You can also think about your favorite memories from the past year. Maybe you loved having friends over for dinner–if so, that might tell you that you value friendship and hospitality highly. Or, you might remember a few fantastic meals at new restaurants. That might tell you that food is very important to you.
Try to identify three to five top values. My family has identified our (immediate and extended) family, travel, and financial independence as our top three values. We make sure our goals align with these values, and that our biggest goals are fulfilling our most important values.
2. Figure out your BHAG
Got your values figured out? Great. Now, what’s the one thing you want to achieve more than anything in 2019? Is there some big, hairy, audacious goal that’s hiding out in your heart, something you really want to go for, but that feels impossible or scary? That’s probably a good sign you’ve found your BHAG. Our BHAG still feels impossibly scary to me–doubling our net worth in three years.
Your BHAG is your guiding goal–it’s the one thing that all of your smaller goals are (ideally) pointing towards. And it should line up with at least one of your values. For our family, it lines up with financial independence, but in a way, it also lines up with family. Having more money in the bank meant we were able to take risks to live closer to our US family and have more time freedom to travel to see our Chilean family.
Take some time to really figure out what your BHAG is. Revisit your “What do I want?” sheet to see if anything sticks out. If you see “I want to write a book,” and feel simultaneously terrified and thrilled by the prospect, you’re probably on the right track. BHAGs feel a little scary, but they also feel thrilling. They make you think, “If I could do that…” and also, “I could never do that.”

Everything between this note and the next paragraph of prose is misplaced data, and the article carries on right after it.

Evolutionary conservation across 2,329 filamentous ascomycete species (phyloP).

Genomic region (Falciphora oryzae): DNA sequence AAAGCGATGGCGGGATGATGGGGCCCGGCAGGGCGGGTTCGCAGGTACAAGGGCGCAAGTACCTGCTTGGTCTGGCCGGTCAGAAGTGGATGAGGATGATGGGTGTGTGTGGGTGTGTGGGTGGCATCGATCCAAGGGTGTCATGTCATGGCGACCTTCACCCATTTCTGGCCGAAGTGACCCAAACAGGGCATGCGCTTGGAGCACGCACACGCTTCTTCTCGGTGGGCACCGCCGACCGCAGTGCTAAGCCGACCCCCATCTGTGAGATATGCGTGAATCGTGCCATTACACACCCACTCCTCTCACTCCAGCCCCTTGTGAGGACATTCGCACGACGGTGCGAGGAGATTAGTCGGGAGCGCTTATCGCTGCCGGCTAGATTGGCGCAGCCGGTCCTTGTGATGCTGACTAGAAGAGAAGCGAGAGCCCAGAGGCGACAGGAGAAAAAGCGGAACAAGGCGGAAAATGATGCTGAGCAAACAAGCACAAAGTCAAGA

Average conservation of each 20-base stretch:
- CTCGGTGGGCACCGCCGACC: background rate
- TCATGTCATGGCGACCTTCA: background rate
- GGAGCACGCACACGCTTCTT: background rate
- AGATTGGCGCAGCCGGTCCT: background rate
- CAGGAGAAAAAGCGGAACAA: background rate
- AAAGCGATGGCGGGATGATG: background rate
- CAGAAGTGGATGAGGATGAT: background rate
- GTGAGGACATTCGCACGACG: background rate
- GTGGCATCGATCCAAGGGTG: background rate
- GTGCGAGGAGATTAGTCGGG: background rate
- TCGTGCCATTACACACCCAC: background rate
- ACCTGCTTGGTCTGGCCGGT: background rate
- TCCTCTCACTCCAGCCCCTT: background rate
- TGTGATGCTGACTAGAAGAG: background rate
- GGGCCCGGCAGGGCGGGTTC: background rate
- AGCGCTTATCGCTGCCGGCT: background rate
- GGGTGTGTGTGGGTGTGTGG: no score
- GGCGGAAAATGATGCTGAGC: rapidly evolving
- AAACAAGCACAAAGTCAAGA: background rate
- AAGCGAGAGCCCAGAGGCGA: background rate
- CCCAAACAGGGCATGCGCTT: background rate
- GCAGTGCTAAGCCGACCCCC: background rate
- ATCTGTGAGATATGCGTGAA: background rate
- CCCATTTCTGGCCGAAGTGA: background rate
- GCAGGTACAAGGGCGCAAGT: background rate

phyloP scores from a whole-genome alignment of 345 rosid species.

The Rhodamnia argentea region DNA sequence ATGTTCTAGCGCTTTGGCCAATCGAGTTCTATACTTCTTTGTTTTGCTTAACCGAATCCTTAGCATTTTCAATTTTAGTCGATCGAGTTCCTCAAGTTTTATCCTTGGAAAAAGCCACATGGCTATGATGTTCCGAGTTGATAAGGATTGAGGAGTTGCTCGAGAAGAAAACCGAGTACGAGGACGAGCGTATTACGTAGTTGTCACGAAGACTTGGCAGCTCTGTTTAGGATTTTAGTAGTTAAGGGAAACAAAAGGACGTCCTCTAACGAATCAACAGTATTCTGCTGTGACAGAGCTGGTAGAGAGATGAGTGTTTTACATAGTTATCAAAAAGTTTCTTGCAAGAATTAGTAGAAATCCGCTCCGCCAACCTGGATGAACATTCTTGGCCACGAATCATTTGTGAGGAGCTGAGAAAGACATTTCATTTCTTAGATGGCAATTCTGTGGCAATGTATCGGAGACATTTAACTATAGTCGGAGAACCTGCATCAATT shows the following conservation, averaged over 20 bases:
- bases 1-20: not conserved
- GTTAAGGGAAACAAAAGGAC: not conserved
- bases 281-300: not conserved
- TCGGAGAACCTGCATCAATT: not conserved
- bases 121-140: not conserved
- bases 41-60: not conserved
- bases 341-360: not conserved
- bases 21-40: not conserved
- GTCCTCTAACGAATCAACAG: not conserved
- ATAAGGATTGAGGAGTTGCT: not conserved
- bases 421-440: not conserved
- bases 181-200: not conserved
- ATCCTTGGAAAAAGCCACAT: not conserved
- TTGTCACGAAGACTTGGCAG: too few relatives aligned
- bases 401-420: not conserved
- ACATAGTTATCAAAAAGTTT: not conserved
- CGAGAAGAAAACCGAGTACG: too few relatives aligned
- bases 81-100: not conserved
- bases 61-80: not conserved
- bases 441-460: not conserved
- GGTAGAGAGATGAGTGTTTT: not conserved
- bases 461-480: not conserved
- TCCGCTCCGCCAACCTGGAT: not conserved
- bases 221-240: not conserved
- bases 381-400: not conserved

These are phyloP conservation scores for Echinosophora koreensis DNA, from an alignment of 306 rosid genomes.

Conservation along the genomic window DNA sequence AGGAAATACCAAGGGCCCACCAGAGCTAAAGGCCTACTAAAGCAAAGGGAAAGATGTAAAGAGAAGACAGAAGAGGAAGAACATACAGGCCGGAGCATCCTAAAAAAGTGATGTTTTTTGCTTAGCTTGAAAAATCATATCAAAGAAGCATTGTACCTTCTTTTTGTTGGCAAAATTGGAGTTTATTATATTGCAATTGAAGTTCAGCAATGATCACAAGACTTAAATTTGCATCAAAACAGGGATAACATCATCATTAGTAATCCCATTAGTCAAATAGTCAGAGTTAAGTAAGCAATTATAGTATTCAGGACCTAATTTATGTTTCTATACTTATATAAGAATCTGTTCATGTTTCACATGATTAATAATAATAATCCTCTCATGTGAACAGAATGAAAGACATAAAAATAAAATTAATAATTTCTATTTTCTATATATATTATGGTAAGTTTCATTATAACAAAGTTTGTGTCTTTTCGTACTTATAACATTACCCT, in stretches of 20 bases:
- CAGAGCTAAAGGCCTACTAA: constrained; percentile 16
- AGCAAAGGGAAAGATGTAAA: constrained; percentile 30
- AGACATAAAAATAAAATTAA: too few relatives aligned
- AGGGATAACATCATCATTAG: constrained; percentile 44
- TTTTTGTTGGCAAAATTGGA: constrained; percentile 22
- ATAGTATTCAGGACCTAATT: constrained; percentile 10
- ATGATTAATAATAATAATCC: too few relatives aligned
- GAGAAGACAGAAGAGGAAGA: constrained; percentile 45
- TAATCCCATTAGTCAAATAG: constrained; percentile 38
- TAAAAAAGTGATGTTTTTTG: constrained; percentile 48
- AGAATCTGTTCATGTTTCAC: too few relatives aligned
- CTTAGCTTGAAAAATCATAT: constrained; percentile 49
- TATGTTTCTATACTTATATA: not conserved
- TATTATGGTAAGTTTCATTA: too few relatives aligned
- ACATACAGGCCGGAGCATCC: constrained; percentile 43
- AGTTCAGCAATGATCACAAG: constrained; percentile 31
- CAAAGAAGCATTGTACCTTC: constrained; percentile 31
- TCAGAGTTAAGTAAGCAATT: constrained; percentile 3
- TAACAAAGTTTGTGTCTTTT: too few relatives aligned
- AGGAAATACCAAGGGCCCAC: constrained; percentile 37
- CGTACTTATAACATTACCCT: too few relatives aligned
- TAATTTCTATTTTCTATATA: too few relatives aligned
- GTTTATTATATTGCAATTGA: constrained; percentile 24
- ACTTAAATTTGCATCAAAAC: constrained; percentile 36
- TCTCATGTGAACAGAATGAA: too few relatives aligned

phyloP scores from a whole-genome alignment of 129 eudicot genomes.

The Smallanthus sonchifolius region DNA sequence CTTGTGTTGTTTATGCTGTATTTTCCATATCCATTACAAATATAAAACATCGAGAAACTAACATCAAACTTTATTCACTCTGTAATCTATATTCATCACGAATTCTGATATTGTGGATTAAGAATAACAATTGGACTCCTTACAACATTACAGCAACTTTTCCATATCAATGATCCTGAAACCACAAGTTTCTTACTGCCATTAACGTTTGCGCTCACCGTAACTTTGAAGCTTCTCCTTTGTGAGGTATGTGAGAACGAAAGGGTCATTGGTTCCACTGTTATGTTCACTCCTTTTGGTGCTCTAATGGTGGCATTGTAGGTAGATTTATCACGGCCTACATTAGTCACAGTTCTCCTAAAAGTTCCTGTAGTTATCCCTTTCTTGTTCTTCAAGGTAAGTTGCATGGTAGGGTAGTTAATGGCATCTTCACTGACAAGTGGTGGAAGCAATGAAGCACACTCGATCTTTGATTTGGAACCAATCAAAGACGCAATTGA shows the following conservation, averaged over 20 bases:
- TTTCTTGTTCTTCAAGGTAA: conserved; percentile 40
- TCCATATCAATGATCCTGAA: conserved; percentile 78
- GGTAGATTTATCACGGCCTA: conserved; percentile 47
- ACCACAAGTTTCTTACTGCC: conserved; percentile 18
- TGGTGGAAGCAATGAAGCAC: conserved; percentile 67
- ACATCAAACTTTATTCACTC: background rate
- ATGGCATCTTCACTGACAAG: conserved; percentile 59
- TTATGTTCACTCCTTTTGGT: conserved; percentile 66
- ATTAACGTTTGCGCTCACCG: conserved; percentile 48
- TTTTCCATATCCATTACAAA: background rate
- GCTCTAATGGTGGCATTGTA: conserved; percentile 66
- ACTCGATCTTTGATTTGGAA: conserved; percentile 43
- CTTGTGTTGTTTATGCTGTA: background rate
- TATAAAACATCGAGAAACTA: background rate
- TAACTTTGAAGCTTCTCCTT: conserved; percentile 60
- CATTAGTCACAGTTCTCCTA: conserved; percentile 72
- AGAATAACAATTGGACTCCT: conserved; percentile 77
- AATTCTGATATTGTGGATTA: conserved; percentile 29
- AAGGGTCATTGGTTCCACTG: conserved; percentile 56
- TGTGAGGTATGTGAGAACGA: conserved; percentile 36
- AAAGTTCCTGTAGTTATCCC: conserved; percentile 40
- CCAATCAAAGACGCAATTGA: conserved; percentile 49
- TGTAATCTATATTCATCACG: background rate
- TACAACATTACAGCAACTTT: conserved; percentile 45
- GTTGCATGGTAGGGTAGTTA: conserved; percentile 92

The White Sheet of Paper
Now, find a plain white sheet of paper (or a piece of lined paper, or a piece of card stock, or whatever’s handy) and write your BHAG at the top in big, bold letters. Underneath your BHAG, write down your top values, and circle them to remind yourself why you’re goal-setting in the first place.
Congratulations! You’ve just started your goal sheet for 2019!
3. Create guiding goals
Next, you’re going to create five to seven big goals for the year that will help you reach your BHAG. Remember, less is more. I set two big goals for 2018, and I reached both of them. But it took an incredible amount of focus and commitment to reach those goals, and it was good to have two that I defined as the most important. You want to make sure your goals are covering multiple areas of your life, not just one. So set one goal each for five to seven of the following categories:
- health and wellness
- free time
- faith or contribution
I’ve read this advice from multiple corners, and when I first started to set goals in all of these different areas, it felt awkward. I was great at setting financial goals, but mediocre at setting goals in other areas. Over the years, though, those are the goals that have helped me remain a well-rounded and happier person.
In 2017, one of my goals was to meet a college friend of mine for a girls’ weekend. I am perennially bad at nurturing friendships, but they are the part of my life that brings me some of the most joy. I knew if I didn’t set a goal to meet up with my friend, it would never happen. I would prioritize other uses for my money and time if my goals didn’t remind me that this was also a priority. My friend and I met at my sister’s house and had a fantastic visit. We also got to check out the town I’m now living in (my sister was planting seeds so I’d fall in love with the town and move closer to her–smart, eh?).
I had no idea at the time that exactly one year later, I would be living in the very same town we visited. But I know that setting that goal helped me make the decision to really consider moving to Davidson.
I will…. because… by this date.
One way to make sure you’re writing SMART (specific, measurable, attainable, relevant and time-bound) goals is to use the sentence starters I first read about from Jack Canfield. When you set goals in each of the categories above, write down not only your goal, but why you’re setting it. Then write down the date you’d like to achieve it. Many of my goals have the same end date–the end of the year. But that’s okay. It means they’re time-bound, which is what you want.